Sociologist Peter Berger stands tall among American intellectuals. Berger presently serves as Professor Emeritus of Religion, Sociology and Theology and Director, Institute on Culture, Religion, and World Affairs at the prestigious Boston University. Among many influential titles to his credit are The Sacred Canopy: Elements of a Sociological Theory of Religion (1967), The Desecularization of the World: Resurgent Religion and World Politics (1999), and more recently Questions of Faith: A Skeptical Affirmation of Christianity (2003). Professor Berger also regularly contributes to The American Interest, an online magazine dealing with American culture and global interests >>>
A friend suggest I look at a recent digital essay penned by the eminent professor. Entitled, “Southern Baptists go swimming in Lake Geneva” I predicted Dr. Berger was going to put his sharpened, socio-interpretative blade to work, carving out a uniquely but indisputably sober analysis of the Calvinist Resurgence in the Southern Baptist Convention. What I read shocked me. Berger’s tortured exposition of Calvinist soteriology is so visibly obvious, it almost defies words and certainly does defy purpose. Why would an eminent scholar publicly rattle on about a subject he obviously should know about but just as obviously appears entirely uninformed about?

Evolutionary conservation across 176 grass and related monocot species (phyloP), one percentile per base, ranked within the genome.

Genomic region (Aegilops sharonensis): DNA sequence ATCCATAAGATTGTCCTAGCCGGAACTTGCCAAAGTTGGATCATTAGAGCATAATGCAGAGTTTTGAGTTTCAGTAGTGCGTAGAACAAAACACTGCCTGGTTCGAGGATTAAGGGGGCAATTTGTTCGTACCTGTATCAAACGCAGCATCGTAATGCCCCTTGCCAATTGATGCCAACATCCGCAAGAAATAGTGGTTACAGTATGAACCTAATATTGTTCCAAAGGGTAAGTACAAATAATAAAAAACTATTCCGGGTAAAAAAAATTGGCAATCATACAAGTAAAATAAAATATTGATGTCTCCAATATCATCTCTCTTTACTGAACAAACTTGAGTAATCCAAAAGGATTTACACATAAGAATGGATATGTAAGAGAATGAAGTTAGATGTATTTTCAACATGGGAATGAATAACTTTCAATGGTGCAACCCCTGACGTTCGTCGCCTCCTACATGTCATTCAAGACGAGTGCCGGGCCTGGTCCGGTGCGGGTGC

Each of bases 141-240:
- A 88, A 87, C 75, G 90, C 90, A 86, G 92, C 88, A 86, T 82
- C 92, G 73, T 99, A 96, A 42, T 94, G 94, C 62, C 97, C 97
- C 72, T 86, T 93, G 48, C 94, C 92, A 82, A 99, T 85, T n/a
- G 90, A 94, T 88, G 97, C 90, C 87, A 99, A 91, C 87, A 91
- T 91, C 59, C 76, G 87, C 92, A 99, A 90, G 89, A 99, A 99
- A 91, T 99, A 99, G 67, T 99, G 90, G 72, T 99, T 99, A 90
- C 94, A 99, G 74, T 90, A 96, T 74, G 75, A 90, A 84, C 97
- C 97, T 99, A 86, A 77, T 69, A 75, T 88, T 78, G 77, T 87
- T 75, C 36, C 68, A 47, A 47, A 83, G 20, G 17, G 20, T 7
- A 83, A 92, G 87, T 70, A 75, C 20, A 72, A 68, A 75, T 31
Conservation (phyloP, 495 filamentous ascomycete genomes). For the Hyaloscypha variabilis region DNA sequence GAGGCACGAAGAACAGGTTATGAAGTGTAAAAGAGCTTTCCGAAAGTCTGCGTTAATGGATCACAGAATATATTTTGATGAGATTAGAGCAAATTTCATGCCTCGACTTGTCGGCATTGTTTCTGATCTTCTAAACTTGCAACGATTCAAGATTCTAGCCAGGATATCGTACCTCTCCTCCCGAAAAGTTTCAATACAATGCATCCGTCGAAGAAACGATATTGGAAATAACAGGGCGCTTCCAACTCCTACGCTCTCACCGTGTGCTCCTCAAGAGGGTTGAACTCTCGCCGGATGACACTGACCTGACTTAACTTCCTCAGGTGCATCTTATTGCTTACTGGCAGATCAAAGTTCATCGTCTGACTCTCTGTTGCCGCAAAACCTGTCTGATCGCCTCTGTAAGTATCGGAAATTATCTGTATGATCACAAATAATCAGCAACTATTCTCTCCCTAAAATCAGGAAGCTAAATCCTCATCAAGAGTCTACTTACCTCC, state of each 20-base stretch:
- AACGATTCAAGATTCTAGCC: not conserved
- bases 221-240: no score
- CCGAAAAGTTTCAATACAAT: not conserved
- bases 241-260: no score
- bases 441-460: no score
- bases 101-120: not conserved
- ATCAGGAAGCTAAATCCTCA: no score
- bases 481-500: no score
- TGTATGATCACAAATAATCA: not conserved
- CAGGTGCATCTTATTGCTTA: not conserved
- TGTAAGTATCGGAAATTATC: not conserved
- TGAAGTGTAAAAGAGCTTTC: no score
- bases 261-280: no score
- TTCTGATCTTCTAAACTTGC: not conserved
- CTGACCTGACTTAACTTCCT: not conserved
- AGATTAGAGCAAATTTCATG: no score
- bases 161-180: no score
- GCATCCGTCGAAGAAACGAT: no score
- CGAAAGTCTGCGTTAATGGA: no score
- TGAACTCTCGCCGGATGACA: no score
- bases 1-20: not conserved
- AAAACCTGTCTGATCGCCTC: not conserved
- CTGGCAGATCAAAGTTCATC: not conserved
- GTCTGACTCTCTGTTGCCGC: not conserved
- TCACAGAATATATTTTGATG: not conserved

Let me show you what I mean.
Professor Berger writes:
It should be noted that, from its inception in the sixteenth century, Calvinism has come in two versions—one closely following the teachings of the founding generation, the other having significantly softened the original harshness